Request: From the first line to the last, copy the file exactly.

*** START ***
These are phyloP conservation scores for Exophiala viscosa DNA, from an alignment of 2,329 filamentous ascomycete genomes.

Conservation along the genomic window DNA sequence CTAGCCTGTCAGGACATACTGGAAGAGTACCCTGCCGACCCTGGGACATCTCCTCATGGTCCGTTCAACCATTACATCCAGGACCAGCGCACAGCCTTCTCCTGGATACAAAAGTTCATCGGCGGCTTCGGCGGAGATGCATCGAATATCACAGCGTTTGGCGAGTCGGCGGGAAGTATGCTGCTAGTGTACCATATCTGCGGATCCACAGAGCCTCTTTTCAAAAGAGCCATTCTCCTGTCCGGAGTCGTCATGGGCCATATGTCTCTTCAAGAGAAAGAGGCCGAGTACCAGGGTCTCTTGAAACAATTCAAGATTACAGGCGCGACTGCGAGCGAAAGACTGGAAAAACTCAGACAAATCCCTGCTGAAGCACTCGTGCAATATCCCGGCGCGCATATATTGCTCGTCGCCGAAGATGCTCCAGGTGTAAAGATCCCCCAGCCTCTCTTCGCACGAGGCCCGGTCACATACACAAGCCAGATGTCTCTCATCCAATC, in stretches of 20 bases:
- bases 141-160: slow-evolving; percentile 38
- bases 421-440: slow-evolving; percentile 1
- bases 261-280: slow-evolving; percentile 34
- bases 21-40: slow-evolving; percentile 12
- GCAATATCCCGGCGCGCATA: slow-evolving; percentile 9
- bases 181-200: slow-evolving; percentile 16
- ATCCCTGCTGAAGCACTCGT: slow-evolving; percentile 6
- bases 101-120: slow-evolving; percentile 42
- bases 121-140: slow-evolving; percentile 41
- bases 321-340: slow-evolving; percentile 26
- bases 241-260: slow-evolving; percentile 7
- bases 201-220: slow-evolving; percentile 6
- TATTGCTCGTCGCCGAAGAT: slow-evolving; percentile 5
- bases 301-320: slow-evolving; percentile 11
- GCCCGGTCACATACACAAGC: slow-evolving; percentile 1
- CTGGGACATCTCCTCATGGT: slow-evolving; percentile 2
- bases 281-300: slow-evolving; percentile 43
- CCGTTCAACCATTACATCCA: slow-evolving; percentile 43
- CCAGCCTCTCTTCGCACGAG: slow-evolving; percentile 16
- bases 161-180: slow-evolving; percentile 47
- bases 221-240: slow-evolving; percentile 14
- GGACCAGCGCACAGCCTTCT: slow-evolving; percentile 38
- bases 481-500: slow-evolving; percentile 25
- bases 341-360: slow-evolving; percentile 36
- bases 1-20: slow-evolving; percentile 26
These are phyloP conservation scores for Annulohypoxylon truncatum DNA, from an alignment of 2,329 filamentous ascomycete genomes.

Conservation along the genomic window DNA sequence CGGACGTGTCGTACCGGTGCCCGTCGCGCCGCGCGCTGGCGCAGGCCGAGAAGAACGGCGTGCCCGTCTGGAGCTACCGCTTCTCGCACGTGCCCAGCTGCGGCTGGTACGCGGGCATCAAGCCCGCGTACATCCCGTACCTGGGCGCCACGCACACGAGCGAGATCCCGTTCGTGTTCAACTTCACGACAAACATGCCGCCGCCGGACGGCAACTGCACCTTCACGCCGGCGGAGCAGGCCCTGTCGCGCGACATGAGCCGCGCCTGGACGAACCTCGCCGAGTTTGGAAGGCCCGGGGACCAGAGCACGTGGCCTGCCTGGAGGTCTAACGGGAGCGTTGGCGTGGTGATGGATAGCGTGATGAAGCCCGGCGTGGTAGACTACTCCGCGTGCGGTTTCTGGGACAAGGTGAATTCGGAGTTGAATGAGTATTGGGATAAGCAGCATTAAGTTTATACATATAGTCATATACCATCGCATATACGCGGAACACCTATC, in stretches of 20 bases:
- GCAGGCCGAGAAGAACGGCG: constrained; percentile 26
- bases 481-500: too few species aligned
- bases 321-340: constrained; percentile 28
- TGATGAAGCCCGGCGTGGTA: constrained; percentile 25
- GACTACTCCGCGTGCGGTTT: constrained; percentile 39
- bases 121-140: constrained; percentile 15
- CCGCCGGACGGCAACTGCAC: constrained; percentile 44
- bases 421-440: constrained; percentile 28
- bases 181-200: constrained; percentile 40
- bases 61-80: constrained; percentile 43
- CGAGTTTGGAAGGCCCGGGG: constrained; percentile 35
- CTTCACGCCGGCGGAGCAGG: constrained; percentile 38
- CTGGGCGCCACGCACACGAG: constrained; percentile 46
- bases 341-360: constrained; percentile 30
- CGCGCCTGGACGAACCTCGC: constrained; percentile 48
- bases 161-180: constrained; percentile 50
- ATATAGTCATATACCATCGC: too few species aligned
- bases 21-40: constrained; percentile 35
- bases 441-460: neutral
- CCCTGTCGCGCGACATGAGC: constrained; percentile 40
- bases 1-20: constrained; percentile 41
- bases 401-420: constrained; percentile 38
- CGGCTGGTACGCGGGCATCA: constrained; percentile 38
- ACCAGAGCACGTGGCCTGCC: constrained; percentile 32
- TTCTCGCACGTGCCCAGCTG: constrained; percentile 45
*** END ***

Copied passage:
These are phyloP conservation scores for Exophiala viscosa DNA, from an alignment of 2,329 filamentous ascomycete genomes.

Conservation along the genomic window DNA sequence CTAGCCTGTCAGGACATACTGGAAGAGTACCCTGCCGACCCTGGGACATCTCCTCATGGTCCGTTCAACCATTACATCCAGGACCAGCGCACAGCCTTCTCCTGGATACAAAAGTTCATCGGCGGCTTCGGCGGAGATGCATCGAATATCACAGCGTTTGGCGAGTCGGCGGGAAGTATGCTGCTAGTGTACCATATCTGCGGATCCACAGAGCCTCTTTTCAAAAGAGCCATTCTCCTGTCCGGAGTCGTCATGGGCCATATGTCTCTTCAAGAGAAAGAGGCCGAGTACCAGGGTCTCTTGAAACAATTCAAGATTACAGGCGCGACTGCGAGCGAAAGACTGGAAAAACTCAGACAAATCCCTGCTGAAGCACTCGTGCAATATCCCGGCGCGCATATATTGCTCGTCGCCGAAGATGCTCCAGGTGTAAAGATCCCCCAGCCTCTCTTCGCACGAGGCCCGGTCACATACACAAGCCAGATGTCTCTCATCCAATC, in stretches of 20 bases:
- bases 141-160: slow-evolving; percentile 38
- bases 421-440: slow-evolving; percentile 1
- bases 261-280: slow-evolving; percentile 34
- bases 21-40: slow-evolving; percentile 12
- GCAATATCCCGGCGCGCATA: slow-evolving; percentile 9
- bases 181-200: slow-evolving; percentile 16
- ATCCCTGCTGAAGCACTCGT: slow-evolving; percentile 6
- bases 101-120: slow-evolving; percentile 42
- bases 121-140: slow-evolving; percentile 41
- bases 321-340: slow-evolving; percentile 26
- bases 241-260: slow-evolving; percentile 7
- bases 201-220: slow-evolving; percentile 6
- TATTGCTCGTCGCCGAAGAT: slow-evolving; percentile 5
- bases 301-320: slow-evolving; percentile 11
- GCCCGGTCACATACACAAGC: slow-evolving; percentile 1
- CTGGGACATCTCCTCATGGT: slow-evolving; percentile 2
- bases 281-300: slow-evolving; percentile 43
- CCGTTCAACCATTACATCCA: slow-evolving; percentile 43
- CCAGCCTCTCTTCGCACGAG: slow-evolving; percentile 16
- bases 161-180: slow-evolving; percentile 47
- bases 221-240: slow-evolving; percentile 14
- GGACCAGCGCACAGCCTTCT: slow-evolving; percentile 38
- bases 481-500: slow-evolving; percentile 25
- bases 341-360: slow-evolving; percentile 36
- bases 1-20: slow-evolving; percentile 26
These are phyloP conservation scores for Annulohypoxylon truncatum DNA, from an alignment of 2,329 filamentous ascomycete genomes.

Conservation along the genomic window DNA sequence CGGACGTGTCGTACCGGTGCCCGTCGCGCCGCGCGCTGGCGCAGGCCGAGAAGAACGGCGTGCCCGTCTGGAGCTACCGCTTCTCGCACGTGCCCAGCTGCGGCTGGTACGCGGGCATCAAGCCCGCGTACATCCCGTACCTGGGCGCCACGCACACGAGCGAGATCCCGTTCGTGTTCAACTTCACGACAAACATGCCGCCGCCGGACGGCAACTGCACCTTCACGCCGGCGGAGCAGGCCCTGTCGCGCGACATGAGCCGCGCCTGGACGAACCTCGCCGAGTTTGGAAGGCCCGGGGACCAGAGCACGTGGCCTGCCTGGAGGTCTAACGGGAGCGTTGGCGTGGTGATGGATAGCGTGATGAAGCCCGGCGTGGTAGACTACTCCGCGTGCGGTTTCTGGGACAAGGTGAATTCGGAGTTGAATGAGTATTGGGATAAGCAGCATTAAGTTTATACATATAGTCATATACCATCGCATATACGCGGAACACCTATC, in stretches of 20 bases:
- GCAGGCCGAGAAGAACGGCG: constrained; percentile 26
- bases 481-500: too few species aligned
- bases 321-340: constrained; percentile 28
- TGATGAAGCCCGGCGTGGTA: constrained; percentile 25
- GACTACTCCGCGTGCGGTTT: constrained; percentile 39
- bases 121-140: constrained; percentile 15
- CCGCCGGACGGCAACTGCAC: constrained; percentile 44
- bases 421-440: constrained; percentile 28
- bases 181-200: constrained; percentile 40
- bases 61-80: constrained; percentile 43
- CGAGTTTGGAAGGCCCGGGG: constrained; percentile 35
- CTTCACGCCGGCGGAGCAGG: constrained; percentile 38
- CTGGGCGCCACGCACACGAG: constrained; percentile 46
- bases 341-360: constrained; percentile 30
- CGCGCCTGGACGAACCTCGC: constrained; percentile 48
- bases 161-180: constrained; percentile 50
- ATATAGTCATATACCATCGC: too few species aligned
- bases 21-40: constrained; percentile 35
- bases 441-460: neutral
- CCCTGTCGCGCGACATGAGC: constrained; percentile 40
- bases 1-20: constrained; percentile 41
- bases 401-420: constrained; percentile 38
- CGGCTGGTACGCGGGCATCA: constrained; percentile 38
- ACCAGAGCACGTGGCCTGCC: constrained; percentile 32
- TTCTCGCACGTGCCCAGCTG: constrained; percentile 45